It is a truth universally acknowledged, that a single man in possession of a good fortune must be in want of a wife... Tailored from the adored Jane Austen classic, Marvel Comics is proud to present Pride & Prejudice! Two-time Rita Award-Winner Nancy Butler and fan-favorite Hugo Petras faithfully adapt the whimsical tale of Lizzy Bennet and her loveable-if-eccentric family, as they navigate through tricky British social circles. Will Lizzy's father manage to marry off her five daughters, despite his wife's incessant nagging? And will Lizzy's beautiful sister Jane marry the handsome, wealthy Mr. Bingley, or will his brooding friend Mr. Darcy stand between their happiness?
|Fun game: guess which one's Lydia...|
Mrs Bennet looks like Divine from Hairspray (ie a man in a dress), and on that same note, Lady Catherine kinda looks like a tranny granny. Col Fitzwilliam was just flat out ugly (and fat). I didn't always get the decisions. I mean, Mr Bennet fell in lust with Mrs B because she was beautiful, and Jane finds Col Fitz at least some what alluring, so why not have this reflected? Regardless of the decision making process behind it, I just didn't get why some panels could be beautifully expressive (Fig 1) and some would just be...*shudder* (Fig 2).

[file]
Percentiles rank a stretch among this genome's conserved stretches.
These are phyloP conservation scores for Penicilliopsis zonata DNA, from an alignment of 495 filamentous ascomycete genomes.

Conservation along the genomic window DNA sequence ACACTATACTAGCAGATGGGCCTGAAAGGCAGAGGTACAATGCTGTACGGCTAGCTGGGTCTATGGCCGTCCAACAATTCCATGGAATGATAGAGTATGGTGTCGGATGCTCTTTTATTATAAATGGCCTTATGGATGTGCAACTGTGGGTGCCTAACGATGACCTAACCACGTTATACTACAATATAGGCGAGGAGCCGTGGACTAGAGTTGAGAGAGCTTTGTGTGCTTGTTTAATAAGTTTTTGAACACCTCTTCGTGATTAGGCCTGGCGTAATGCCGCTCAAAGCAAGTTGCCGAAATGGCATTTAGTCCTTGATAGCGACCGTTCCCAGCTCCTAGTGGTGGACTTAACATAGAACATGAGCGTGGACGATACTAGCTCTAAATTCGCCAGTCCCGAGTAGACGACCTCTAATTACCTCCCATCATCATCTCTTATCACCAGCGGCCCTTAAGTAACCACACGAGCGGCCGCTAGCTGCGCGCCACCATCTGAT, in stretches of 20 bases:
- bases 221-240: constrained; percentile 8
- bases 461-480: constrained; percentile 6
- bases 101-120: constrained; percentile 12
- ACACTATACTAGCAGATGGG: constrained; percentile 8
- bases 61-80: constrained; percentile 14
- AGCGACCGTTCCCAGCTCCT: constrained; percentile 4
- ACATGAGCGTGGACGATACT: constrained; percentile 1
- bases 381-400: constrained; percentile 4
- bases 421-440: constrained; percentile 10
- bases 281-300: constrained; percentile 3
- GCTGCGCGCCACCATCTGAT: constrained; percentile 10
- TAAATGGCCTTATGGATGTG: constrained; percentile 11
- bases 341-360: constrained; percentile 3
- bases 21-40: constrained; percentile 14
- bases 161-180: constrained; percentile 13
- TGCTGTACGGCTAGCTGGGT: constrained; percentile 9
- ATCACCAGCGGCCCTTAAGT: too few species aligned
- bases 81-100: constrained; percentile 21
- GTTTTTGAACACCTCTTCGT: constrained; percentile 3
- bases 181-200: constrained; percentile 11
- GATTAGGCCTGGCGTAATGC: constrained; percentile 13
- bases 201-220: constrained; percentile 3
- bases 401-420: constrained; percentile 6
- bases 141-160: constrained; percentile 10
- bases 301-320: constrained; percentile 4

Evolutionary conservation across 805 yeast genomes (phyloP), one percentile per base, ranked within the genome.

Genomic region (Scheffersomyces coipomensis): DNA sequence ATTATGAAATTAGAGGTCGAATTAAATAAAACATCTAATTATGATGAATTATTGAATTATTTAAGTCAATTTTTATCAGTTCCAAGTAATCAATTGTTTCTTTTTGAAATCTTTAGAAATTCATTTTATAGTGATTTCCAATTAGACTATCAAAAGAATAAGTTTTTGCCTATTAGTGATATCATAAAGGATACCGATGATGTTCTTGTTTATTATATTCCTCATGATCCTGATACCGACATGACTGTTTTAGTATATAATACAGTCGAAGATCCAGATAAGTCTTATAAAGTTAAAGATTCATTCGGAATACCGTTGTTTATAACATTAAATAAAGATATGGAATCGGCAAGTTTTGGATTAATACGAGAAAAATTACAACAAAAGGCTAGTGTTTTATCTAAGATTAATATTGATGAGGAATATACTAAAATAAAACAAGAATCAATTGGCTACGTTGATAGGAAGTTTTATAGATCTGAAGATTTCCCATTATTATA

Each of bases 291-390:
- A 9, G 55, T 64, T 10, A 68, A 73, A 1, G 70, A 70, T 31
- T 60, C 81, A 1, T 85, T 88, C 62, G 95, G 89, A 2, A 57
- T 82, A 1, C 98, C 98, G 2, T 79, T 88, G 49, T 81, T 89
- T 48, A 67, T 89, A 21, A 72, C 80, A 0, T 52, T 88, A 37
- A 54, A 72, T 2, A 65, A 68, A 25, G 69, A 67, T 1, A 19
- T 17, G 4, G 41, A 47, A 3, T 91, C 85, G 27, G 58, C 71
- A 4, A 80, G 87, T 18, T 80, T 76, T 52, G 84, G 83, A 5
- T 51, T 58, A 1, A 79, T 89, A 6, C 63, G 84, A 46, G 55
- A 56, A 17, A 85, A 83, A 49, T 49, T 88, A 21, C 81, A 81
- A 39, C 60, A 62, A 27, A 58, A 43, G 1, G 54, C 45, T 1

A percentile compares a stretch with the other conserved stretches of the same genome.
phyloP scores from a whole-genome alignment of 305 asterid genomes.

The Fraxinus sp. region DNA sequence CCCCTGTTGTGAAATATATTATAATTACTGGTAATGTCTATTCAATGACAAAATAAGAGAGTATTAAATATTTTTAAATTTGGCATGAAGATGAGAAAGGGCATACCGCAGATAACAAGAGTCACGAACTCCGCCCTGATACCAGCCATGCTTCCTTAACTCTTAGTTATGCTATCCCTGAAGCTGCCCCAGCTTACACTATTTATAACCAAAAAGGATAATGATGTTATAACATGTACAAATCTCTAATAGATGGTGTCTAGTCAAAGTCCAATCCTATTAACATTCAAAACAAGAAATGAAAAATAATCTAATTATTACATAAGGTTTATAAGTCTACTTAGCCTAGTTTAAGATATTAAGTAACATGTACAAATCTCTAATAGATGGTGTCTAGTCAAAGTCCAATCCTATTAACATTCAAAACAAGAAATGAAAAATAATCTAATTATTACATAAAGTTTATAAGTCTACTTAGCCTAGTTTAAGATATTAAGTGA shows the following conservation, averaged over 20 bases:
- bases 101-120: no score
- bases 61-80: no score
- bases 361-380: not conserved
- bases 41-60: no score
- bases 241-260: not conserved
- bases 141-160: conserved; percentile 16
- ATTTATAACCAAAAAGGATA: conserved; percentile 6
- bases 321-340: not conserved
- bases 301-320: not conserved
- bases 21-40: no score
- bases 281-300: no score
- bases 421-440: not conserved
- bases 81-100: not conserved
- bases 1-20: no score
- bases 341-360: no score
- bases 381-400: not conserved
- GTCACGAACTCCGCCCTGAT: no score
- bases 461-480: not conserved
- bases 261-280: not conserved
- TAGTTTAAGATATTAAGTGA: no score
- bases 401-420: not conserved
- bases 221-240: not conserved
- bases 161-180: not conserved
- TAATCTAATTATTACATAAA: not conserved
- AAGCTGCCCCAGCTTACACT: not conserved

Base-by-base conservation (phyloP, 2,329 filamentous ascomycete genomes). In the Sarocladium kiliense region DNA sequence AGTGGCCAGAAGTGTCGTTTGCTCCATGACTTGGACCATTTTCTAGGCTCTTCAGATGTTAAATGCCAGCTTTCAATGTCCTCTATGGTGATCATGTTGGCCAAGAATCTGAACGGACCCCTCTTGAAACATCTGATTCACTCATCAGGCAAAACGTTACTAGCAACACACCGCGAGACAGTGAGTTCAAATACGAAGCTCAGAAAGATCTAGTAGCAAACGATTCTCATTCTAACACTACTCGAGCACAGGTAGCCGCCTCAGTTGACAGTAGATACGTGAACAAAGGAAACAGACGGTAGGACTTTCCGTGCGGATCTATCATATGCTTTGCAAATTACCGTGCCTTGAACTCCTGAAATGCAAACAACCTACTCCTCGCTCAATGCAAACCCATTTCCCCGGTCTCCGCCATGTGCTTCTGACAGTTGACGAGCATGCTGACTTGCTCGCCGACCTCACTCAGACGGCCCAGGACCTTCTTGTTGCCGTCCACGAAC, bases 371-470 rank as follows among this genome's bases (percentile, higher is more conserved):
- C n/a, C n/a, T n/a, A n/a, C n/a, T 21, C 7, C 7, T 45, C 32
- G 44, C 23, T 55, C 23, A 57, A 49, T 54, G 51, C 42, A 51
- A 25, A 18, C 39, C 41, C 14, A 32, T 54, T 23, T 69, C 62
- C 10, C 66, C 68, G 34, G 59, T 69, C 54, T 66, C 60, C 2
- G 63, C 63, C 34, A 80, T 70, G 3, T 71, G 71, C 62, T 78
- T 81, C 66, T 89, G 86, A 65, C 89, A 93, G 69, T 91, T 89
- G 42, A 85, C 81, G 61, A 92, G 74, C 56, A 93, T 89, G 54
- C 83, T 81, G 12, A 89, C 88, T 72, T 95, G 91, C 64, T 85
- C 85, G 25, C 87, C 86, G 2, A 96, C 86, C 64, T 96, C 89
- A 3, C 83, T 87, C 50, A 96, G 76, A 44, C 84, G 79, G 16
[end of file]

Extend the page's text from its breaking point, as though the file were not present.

Fig 1: Beautifully expressive
Fig 2: Divine and Tranny Granny
|Collins proposal to Lizzie.|
Note: Collins sorta looks like
a cross between Tom Hanks and
the guy who plays Golum...
And that's really all I have to say. There were some...odd things that happened in some of the panels that I questioned, and the forward from Butler about how this graphic novel was getting people to read P&P left me feeling a little odd. I mean, yes, it is familiarizing them with the story, and opening up the realm of "girly" classical lit to guys and reluctant readers, but if you're changing the story...Well, it's not like you can read this and say "Sure, I've read Pride and Prejudice" because the fact is, you haven't. You've read the Joe Blow bubblegum comic version.
Other points of interest:
Lizzie was very expressive (which was nice), but sometimes laughably modern.
|Talk to the hand.|
Best thing about this series of comics: they have fantastic covers with Cosmo-like blurbs.
My fave - What to Think When He Thinks You're Thinking.
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